Pep Ljinders on pursuit for perfection, Klopp and Liverpool's "three brains"

Liverpool assistant manager Pep Ljinders opened up on what he believes to  be the key reasoning behind the club's current position at the Premier League summit.

While uncertainty remains over what will become of the current campaign amid the current Covid-19 pandemic,  the Reds are currently 25 points clear of second-placed Manchester City, leaving them in prime position to secure their first top-flight title in 30 years.

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Liverpool's strive for perfection key to current position, says Ljinders

Discussing Liverpool's current status and  how they got to where they are today, Ljinders promoted the importance of the practices embedded into the club throughout Jurgen Klopp's tenure. Indeed, the German's long, thought out process to turn doubters to believers, as he declared in his  first press conference as Liverpool manager, has involved  a top-to-bottom transformation and the establishment of a clear, crisp identity.

In doing so, the Reds are now primed with one of the world's most entertaining sides; from a well-structured, disciplined defence to a sturdy yet creative midfield, to a fiery attacking trio, Klopp's  side continue to break ground after missing out by one point last season.

Speaking to Liverpool's official club website, Klopp's assistant said:  "The departments, how they evolved over the last four or five years, they all search for perfection knowing  that perfection doesn't exist." 

Key to Liverpool's existing title surge is their steadfast ability to come back from the brink. The  'mentality monsters' have shown a defiant attitude throughout, finding a way through even when they look severely up against it. Take their win over  Aston Villa for example, where two last gasp goals proved enough to overturn an initial 1-0 deficit.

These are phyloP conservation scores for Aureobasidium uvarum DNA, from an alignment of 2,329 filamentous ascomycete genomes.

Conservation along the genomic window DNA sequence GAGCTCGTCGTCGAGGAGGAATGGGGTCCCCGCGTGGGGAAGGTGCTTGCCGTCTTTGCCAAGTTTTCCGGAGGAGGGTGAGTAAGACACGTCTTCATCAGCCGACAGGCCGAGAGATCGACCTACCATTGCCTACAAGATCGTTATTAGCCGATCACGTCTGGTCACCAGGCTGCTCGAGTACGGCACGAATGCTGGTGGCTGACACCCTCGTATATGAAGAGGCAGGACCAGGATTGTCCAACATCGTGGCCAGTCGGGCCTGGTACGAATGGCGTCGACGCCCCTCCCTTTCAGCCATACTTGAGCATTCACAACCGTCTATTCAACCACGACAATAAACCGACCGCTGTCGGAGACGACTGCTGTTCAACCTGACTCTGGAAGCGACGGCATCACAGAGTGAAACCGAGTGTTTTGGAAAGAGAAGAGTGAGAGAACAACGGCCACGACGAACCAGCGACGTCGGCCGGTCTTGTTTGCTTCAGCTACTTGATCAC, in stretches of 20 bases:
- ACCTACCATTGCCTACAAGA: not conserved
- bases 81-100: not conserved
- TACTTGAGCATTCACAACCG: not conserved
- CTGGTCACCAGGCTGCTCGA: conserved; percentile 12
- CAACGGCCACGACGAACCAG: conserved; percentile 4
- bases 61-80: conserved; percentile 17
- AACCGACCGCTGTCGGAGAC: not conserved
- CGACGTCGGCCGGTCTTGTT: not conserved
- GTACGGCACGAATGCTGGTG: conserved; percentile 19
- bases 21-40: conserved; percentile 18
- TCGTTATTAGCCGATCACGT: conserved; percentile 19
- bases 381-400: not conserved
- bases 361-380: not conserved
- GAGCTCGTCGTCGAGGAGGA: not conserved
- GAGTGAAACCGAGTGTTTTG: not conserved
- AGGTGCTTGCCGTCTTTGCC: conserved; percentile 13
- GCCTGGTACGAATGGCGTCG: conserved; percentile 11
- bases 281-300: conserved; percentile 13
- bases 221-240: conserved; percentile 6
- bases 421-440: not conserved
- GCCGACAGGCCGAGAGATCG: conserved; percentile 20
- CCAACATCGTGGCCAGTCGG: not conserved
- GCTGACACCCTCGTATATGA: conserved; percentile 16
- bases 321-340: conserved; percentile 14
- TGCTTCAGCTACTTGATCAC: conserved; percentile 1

Those  turnarounds have underpinned Liverpool's season, and their runaway status has yet to deter them from trying to soar to new heights - just look at Jordan Henderson's reactions to any game in his post-match interviews this season. Striving for more and demanding better from himself and his teammates, such determination to strive for perfection has been the foundation for Klopp's success at Anfield.

"See how our pitches are prepared each day by our ground staff...these things make us consistent," Ljinders continued.

“Each department is searching for and has the ambition and passion. I believe that only comes first from your leader and second, that it’s trust and everybody wants to give one percent more, so the team is better prepared for the next game."

“I think we made big, big steps in this. A big compliment for each department.”

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Three pronged team paying dividends for Liverpool

It doesn't take a genius to realise the impact Jurgen Klopp has had at Liverpool. Sealing the club's sixth European  Cup, the first Club World Cup and the European Super Cup, the Reds are now getting their reward for the German's patient approach over the last four years. 

However, the heart of their success doesn't just lie with Klopp. Indeed, the collaborative team of Ljinders, Klopp and Krawietz have helped Liverpool reap their recent rewards as they look to close in on the Premier League title. 

“He is very intelligent. His brain works differently to many others, that’s for sure. Each day he surprises me—and we worked how long together? Four-and-a-half or five years. He changes perception in five minutes,” added Lijnders.

“We really feel that we are a team. We prepare together, we plan together, we act together, we coach together.

“I’m responsible for the training process, Peter [Krawietz] is really responsible for the analysis of the opposition and analysis of our team.

“All the ideas Jurgen has and the way he wants to set up and be competitive in each game, we just try to support him in the best way possible.

“Three brains can do much more than one brain, if the three brains think in a common way and have the same messages and same passion and same dedication.

“That’s the secret if you are working with a team, that everybody wants the same and understands the way we want to play and the way we want to develop on the training pitch.”